Like many of us, I’ve spent hours over the last few weeks on Zoom calls. There have been plenty of work Zoom calls, the delivery of virtual masterclasses via Zoom, plus Facetime calls with friends (and kids’ friends) and Houseparty and Skype calls with family. At first, there was a novelty associated with connecting with colleagues, clients, family and friends via video, as we’d been thrust into isolation. But then the fatigue set in.
Who else has noticed that they feel depleted after a full day of video-conferencing calls? Zoom fatigue is real.
Microsoft has conducted a number of studies that confirm that we find remote meetings more mentally exhausting. One study involving data from EEG machines and heart rate data showed that mental fatigue sets in around 30-40 minutes into a virtual meeting and stress levels set in after around 2 hours into te day.
Given that we’re now spending more and more time on video conferencing calls each day as we work from home, many employees are wondering why they’re feeling exhausted after several video calls, when their workday has traditionally been punctuated with in-person meetings. Their workload hasn’t necessarily increased, yet the fatigue and exhaustion has been noticeable.
Now, part of this fatigue can be attributed to the stressful situation many of us find ourselves in as we deal with a global health crisis. Stress and anxiety can leave us feeling tired. However, video-conferencing calls are also place additional demands on our brains and can also contribute to feelings of exhaustion.
Why do we feel exhausted after video calls?
// Impression management– this is the first time in history where we see our physical selves interacting in social settings. So we may start to observe some of our physical features, unusual hand gestures or idiosyncrasies that we’d otherwise be oblivious to in a physical context.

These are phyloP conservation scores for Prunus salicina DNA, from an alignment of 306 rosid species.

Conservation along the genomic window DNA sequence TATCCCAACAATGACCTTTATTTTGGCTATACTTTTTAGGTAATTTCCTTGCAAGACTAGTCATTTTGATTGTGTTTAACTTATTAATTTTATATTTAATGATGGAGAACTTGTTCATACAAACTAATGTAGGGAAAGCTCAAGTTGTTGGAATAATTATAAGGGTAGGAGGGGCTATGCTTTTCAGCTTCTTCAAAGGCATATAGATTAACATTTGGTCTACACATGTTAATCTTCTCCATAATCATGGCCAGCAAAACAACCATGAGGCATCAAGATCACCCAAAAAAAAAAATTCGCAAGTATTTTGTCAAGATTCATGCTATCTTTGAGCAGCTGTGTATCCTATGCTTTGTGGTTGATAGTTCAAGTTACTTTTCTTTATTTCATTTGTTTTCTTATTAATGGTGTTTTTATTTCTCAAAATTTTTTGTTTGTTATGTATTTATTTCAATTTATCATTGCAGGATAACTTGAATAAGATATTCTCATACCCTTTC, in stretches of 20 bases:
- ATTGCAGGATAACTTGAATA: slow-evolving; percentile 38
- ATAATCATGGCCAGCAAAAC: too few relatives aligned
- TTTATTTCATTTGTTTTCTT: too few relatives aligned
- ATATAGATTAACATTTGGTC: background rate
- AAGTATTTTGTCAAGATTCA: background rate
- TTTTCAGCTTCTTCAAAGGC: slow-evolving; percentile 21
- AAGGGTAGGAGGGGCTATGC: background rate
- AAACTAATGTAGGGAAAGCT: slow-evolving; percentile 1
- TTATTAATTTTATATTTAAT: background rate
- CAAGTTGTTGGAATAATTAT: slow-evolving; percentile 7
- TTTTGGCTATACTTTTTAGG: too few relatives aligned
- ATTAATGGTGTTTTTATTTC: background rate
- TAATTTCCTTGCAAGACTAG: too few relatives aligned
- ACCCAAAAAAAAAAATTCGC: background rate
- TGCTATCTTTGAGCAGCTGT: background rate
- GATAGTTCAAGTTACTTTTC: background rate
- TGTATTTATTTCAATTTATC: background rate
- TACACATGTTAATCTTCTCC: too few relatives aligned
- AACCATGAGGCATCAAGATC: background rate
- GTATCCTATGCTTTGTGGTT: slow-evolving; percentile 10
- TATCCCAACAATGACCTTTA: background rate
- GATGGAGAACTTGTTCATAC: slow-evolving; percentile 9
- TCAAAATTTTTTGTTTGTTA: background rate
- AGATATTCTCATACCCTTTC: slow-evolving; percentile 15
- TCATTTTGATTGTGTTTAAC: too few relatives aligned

// Additional visual stimuli to process– Let’s face it, who hasn’t been intrigued to see inside their colleagues’ homes? We’re continuously processing a multitude of visual cues that wouldn’t happen if we were sitting in a meeting room or cafe with our colleagues. This is taxing for our brain and deplates our energy supply, glucose. Let’s hope you don’t have to process extra visual stimuli like this.
// Extra demands on your attention- When we’re using video conferencing there are extra demands on your attention. This means that your brain’s prefrontal cortex has to work harder to stop you from becoming distracted.
On a conference call you may be concentrating on your colleague’s post-Coronavirus sales forecast when another colleague’s child enters the background of their Zoom frame. You may even be tempted to open up email and process a few on the call, while giving a token nod every now and then to indicate that you’re listening. Or let’s be honest, we might also be tempted to pick up our phones if in close proximity.